Maureen Dowd satirizes Obama’s 'peak Spock’

I haven’t read the memoir by Ben Rhodes about the post-election reactions of President Obama to Donald Trump’s victory, a book that took 17 months to write and publish. But among the gems excerpted widely in the media is the account of what Obama supposedly said to Rhodes hours after the election was called: “There are more stars in the sky than grains of sand on the earth.”

As many have noted, this is completely fatuous, an attempt to appear wise and far-seeing, without saying anything at all. But star columnist Maureen Dowd begins her New York Times column today citing this gem of pseudo-profundity with the words: “It was a moment of peak Spock.”

This gives Obama far too much credit, for Spock’s character was highly intelligent, yet emotionless. Obama’s words reveal defensiveness and fakery, a retreat to his safe space of uttering pabulum that is greeted by his fans as profundity because of his deep voice, rounded tones, and air of superiority. The words were less “peak Spock,” than “peak Professor Irwin Corey.”  

For those who do not remember him in his prime, from the 1950s to the 1970s, Corey billed himself as “The world’s foremost authority,” and made a stand-up comedy career lecturing audiences in doubletalk, satirizing those who claim to be experts. In this age of failed elites railing against a plain speaking billionaire, his time has come. Corey, who died only last year, must not have liked President Trump, for Corey was a supporter of the Castro regime and communist/socialists causes. When his career was hot, it was rebellious to poke fun at the dominant culture and figures, who were anti-communist. But in the current era, with progressives controlling the entire cultural, academic, and media apparatus, poking fun at authority figures is almost inherently conservative.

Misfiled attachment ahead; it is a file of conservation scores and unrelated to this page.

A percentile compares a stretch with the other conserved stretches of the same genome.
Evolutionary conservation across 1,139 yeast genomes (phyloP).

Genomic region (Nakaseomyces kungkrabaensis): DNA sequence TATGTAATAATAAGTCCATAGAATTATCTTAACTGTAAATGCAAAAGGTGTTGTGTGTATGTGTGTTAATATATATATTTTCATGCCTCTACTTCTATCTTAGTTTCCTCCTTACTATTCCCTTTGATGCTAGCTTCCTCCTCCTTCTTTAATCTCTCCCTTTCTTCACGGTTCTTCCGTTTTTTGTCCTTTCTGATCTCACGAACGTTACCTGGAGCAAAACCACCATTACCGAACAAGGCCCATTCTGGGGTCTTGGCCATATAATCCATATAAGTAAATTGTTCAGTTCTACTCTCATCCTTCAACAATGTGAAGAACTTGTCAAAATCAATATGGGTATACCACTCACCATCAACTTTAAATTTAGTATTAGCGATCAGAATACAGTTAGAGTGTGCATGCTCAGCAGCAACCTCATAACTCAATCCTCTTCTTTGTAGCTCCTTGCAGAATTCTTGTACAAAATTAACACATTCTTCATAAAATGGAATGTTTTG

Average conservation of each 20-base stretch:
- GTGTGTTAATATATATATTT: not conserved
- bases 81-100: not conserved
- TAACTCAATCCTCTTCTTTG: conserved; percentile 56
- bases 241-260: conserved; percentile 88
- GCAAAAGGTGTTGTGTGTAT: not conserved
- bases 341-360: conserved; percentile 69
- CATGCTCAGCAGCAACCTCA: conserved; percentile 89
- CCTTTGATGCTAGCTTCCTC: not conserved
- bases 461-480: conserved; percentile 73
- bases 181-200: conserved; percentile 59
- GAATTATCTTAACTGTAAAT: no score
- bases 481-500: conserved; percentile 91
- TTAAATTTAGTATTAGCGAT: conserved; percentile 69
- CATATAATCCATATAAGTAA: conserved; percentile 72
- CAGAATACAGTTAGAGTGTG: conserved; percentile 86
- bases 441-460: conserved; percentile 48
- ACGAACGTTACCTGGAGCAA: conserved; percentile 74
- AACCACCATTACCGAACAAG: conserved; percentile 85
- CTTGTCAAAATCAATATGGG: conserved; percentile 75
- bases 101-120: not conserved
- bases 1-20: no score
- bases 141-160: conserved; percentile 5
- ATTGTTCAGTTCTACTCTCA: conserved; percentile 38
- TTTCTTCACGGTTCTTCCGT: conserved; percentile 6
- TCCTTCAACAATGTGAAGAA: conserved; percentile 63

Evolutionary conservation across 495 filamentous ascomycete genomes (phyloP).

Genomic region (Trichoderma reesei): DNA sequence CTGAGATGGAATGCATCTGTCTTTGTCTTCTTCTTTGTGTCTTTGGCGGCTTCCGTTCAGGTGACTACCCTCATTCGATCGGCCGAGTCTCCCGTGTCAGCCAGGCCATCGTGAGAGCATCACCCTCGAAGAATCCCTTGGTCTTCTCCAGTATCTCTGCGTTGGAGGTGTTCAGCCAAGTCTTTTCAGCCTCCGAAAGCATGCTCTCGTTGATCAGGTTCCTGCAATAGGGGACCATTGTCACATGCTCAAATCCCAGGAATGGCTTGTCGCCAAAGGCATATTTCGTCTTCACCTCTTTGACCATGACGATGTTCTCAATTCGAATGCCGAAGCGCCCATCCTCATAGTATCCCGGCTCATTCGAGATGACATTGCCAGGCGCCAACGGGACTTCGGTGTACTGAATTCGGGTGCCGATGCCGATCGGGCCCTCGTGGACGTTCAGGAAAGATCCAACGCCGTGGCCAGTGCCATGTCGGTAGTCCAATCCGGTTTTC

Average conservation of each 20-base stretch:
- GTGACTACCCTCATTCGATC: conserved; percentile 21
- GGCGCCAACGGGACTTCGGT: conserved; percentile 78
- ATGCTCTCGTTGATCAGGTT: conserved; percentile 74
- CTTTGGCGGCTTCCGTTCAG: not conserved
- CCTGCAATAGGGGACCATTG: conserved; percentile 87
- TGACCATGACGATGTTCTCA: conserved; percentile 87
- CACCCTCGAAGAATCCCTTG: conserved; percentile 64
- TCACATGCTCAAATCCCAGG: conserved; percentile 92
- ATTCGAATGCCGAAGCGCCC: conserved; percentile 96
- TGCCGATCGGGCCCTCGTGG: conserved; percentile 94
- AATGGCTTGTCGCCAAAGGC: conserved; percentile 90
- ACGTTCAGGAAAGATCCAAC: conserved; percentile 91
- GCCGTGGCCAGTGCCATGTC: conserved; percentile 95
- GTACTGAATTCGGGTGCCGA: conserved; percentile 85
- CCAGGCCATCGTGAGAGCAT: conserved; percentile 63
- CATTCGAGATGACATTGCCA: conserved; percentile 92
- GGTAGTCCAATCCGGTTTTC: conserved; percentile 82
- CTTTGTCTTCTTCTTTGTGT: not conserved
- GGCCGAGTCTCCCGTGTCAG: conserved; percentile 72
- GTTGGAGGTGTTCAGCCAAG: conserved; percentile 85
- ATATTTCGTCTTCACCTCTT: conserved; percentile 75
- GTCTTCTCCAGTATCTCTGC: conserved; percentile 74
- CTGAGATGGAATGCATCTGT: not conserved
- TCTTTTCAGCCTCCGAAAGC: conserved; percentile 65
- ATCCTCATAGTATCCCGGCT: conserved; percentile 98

Just who was being satirized when Corey, at age 97 in 2011, was begging for change from Manhattan motorists? To send to Cuba:

He is a familiar sight, the old man who solicits change from drivers stopped at a red light on East 35th Street in Midtown Manhattan every day near Third Avenue.

After all, he has been at it for 17 years now, seven days a week. With the help of a walker, he hobbles between lanes of traffic, approaching drivers, proffering newspapers — often a free paper collected from boxes on the sidewalk nearby — and asking for change.

“Help a guy out?” he repeated on a recent Wednesday afternoon to drivers who would often hand over a dollar or some change and then zoom off. (snip)

Mr. Corey lives in a cozy 1840 carriage house on East 36th Street between Lexington and Third Avenues that he estimates he could sell for $3.5 million. He returns there each afternoon and empties half a dozen pockets bulging with small change and dollar bills. On a recent day, he spread the money on his dining room table and counted it slowly: $106.19. He wrote down the amount on a carefully kept list of his daily takes and then added the money to desk drawers loaded with hundreds of rolls of coins and long rows of bundled dollar bills.